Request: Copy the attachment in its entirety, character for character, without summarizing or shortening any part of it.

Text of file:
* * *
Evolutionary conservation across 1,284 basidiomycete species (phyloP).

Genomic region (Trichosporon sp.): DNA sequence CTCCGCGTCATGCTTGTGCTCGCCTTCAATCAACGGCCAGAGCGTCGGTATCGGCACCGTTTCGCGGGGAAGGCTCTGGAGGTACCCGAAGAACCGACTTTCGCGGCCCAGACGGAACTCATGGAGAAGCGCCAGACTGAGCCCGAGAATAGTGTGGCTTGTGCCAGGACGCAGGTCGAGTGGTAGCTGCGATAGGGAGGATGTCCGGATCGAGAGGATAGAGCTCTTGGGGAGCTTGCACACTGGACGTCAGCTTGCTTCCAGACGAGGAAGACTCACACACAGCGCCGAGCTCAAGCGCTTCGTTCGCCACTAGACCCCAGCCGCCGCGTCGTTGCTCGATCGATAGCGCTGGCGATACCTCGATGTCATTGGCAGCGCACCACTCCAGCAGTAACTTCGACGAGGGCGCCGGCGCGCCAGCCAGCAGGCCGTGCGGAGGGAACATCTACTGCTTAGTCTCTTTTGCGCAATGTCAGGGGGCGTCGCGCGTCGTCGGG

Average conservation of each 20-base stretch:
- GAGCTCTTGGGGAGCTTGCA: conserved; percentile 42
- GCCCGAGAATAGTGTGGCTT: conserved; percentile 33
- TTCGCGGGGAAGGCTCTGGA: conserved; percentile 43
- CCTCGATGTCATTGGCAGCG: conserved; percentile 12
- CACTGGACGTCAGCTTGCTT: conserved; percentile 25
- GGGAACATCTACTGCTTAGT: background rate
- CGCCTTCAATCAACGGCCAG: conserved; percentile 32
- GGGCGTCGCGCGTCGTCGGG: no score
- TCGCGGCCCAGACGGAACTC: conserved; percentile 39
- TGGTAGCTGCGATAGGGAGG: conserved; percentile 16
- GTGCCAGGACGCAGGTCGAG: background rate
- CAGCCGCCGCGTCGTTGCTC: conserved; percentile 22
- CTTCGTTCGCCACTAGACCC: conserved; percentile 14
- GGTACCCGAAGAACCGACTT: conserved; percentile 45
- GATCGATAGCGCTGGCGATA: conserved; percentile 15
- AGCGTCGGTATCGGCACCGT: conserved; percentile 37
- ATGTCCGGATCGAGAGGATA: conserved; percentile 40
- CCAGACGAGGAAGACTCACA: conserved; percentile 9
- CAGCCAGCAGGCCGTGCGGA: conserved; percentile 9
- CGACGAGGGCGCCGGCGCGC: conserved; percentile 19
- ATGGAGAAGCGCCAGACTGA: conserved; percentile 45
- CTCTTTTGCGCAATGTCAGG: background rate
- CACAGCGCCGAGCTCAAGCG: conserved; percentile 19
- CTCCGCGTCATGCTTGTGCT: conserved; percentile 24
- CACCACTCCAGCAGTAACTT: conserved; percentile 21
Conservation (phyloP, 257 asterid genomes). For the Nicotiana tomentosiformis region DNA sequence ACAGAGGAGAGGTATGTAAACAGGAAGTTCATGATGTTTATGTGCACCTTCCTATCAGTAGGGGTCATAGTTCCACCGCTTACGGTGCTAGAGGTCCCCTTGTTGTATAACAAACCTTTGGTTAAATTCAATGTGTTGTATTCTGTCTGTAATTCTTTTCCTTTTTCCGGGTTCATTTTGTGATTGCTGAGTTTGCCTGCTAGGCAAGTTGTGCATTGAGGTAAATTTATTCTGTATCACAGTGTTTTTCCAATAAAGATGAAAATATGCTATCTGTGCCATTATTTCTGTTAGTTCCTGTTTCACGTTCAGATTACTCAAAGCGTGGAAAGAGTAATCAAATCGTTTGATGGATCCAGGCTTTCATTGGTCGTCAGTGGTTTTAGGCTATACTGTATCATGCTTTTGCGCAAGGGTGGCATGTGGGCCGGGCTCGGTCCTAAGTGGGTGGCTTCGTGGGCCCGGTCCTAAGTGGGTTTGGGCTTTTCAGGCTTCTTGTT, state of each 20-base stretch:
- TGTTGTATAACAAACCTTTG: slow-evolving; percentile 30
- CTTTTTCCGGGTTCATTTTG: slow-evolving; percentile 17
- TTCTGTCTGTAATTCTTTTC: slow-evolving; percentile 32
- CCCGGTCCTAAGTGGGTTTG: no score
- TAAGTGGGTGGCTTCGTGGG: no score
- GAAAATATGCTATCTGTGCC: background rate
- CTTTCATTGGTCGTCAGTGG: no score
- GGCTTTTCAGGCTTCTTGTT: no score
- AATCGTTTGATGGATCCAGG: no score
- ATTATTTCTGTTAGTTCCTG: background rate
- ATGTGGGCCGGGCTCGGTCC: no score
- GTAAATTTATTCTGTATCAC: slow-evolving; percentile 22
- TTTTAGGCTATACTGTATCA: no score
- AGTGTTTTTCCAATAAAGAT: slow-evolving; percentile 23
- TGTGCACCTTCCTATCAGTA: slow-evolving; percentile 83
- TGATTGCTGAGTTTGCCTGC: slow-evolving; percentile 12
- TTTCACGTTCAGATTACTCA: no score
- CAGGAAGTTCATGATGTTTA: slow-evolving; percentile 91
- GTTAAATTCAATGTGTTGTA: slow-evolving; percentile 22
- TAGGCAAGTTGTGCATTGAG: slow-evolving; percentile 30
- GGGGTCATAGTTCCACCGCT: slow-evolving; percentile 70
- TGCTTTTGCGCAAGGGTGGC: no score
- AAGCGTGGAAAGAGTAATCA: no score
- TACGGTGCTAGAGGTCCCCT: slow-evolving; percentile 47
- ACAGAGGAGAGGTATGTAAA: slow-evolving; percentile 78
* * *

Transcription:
Evolutionary conservation across 1,284 basidiomycete species (phyloP).

Genomic region (Trichosporon sp.): DNA sequence CTCCGCGTCATGCTTGTGCTCGCCTTCAATCAACGGCCAGAGCGTCGGTATCGGCACCGTTTCGCGGGGAAGGCTCTGGAGGTACCCGAAGAACCGACTTTCGCGGCCCAGACGGAACTCATGGAGAAGCGCCAGACTGAGCCCGAGAATAGTGTGGCTTGTGCCAGGACGCAGGTCGAGTGGTAGCTGCGATAGGGAGGATGTCCGGATCGAGAGGATAGAGCTCTTGGGGAGCTTGCACACTGGACGTCAGCTTGCTTCCAGACGAGGAAGACTCACACACAGCGCCGAGCTCAAGCGCTTCGTTCGCCACTAGACCCCAGCCGCCGCGTCGTTGCTCGATCGATAGCGCTGGCGATACCTCGATGTCATTGGCAGCGCACCACTCCAGCAGTAACTTCGACGAGGGCGCCGGCGCGCCAGCCAGCAGGCCGTGCGGAGGGAACATCTACTGCTTAGTCTCTTTTGCGCAATGTCAGGGGGCGTCGCGCGTCGTCGGG

Average conservation of each 20-base stretch:
- GAGCTCTTGGGGAGCTTGCA: conserved; percentile 42
- GCCCGAGAATAGTGTGGCTT: conserved; percentile 33
- TTCGCGGGGAAGGCTCTGGA: conserved; percentile 43
- CCTCGATGTCATTGGCAGCG: conserved; percentile 12
- CACTGGACGTCAGCTTGCTT: conserved; percentile 25
- GGGAACATCTACTGCTTAGT: background rate
- CGCCTTCAATCAACGGCCAG: conserved; percentile 32
- GGGCGTCGCGCGTCGTCGGG: no score
- TCGCGGCCCAGACGGAACTC: conserved; percentile 39
- TGGTAGCTGCGATAGGGAGG: conserved; percentile 16
- GTGCCAGGACGCAGGTCGAG: background rate
- CAGCCGCCGCGTCGTTGCTC: conserved; percentile 22
- CTTCGTTCGCCACTAGACCC: conserved; percentile 14
- GGTACCCGAAGAACCGACTT: conserved; percentile 45
- GATCGATAGCGCTGGCGATA: conserved; percentile 15
- AGCGTCGGTATCGGCACCGT: conserved; percentile 37
- ATGTCCGGATCGAGAGGATA: conserved; percentile 40
- CCAGACGAGGAAGACTCACA: conserved; percentile 9
- CAGCCAGCAGGCCGTGCGGA: conserved; percentile 9
- CGACGAGGGCGCCGGCGCGC: conserved; percentile 19
- ATGGAGAAGCGCCAGACTGA: conserved; percentile 45
- CTCTTTTGCGCAATGTCAGG: background rate
- CACAGCGCCGAGCTCAAGCG: conserved; percentile 19
- CTCCGCGTCATGCTTGTGCT: conserved; percentile 24
- CACCACTCCAGCAGTAACTT: conserved; percentile 21
Conservation (phyloP, 257 asterid genomes). For the Nicotiana tomentosiformis region DNA sequence ACAGAGGAGAGGTATGTAAACAGGAAGTTCATGATGTTTATGTGCACCTTCCTATCAGTAGGGGTCATAGTTCCACCGCTTACGGTGCTAGAGGTCCCCTTGTTGTATAACAAACCTTTGGTTAAATTCAATGTGTTGTATTCTGTCTGTAATTCTTTTCCTTTTTCCGGGTTCATTTTGTGATTGCTGAGTTTGCCTGCTAGGCAAGTTGTGCATTGAGGTAAATTTATTCTGTATCACAGTGTTTTTCCAATAAAGATGAAAATATGCTATCTGTGCCATTATTTCTGTTAGTTCCTGTTTCACGTTCAGATTACTCAAAGCGTGGAAAGAGTAATCAAATCGTTTGATGGATCCAGGCTTTCATTGGTCGTCAGTGGTTTTAGGCTATACTGTATCATGCTTTTGCGCAAGGGTGGCATGTGGGCCGGGCTCGGTCCTAAGTGGGTGGCTTCGTGGGCCCGGTCCTAAGTGGGTTTGGGCTTTTCAGGCTTCTTGTT, state of each 20-base stretch:
- TGTTGTATAACAAACCTTTG: slow-evolving; percentile 30
- CTTTTTCCGGGTTCATTTTG: slow-evolving; percentile 17
- TTCTGTCTGTAATTCTTTTC: slow-evolving; percentile 32
- CCCGGTCCTAAGTGGGTTTG: no score
- TAAGTGGGTGGCTTCGTGGG: no score
- GAAAATATGCTATCTGTGCC: background rate
- CTTTCATTGGTCGTCAGTGG: no score
- GGCTTTTCAGGCTTCTTGTT: no score
- AATCGTTTGATGGATCCAGG: no score
- ATTATTTCTGTTAGTTCCTG: background rate
- ATGTGGGCCGGGCTCGGTCC: no score
- GTAAATTTATTCTGTATCAC: slow-evolving; percentile 22
- TTTTAGGCTATACTGTATCA: no score
- AGTGTTTTTCCAATAAAGAT: slow-evolving; percentile 23
- TGTGCACCTTCCTATCAGTA: slow-evolving; percentile 83
- TGATTGCTGAGTTTGCCTGC: slow-evolving; percentile 12
- TTTCACGTTCAGATTACTCA: no score
- CAGGAAGTTCATGATGTTTA: slow-evolving; percentile 91
- GTTAAATTCAATGTGTTGTA: slow-evolving; percentile 22
- TAGGCAAGTTGTGCATTGAG: slow-evolving; percentile 30
- GGGGTCATAGTTCCACCGCT: slow-evolving; percentile 70
- TGCTTTTGCGCAAGGGTGGC: no score
- AAGCGTGGAAAGAGTAATCA: no score
- TACGGTGCTAGAGGTCCCCT: slow-evolving; percentile 47
- ACAGAGGAGAGGTATGTAAA: slow-evolving; percentile 78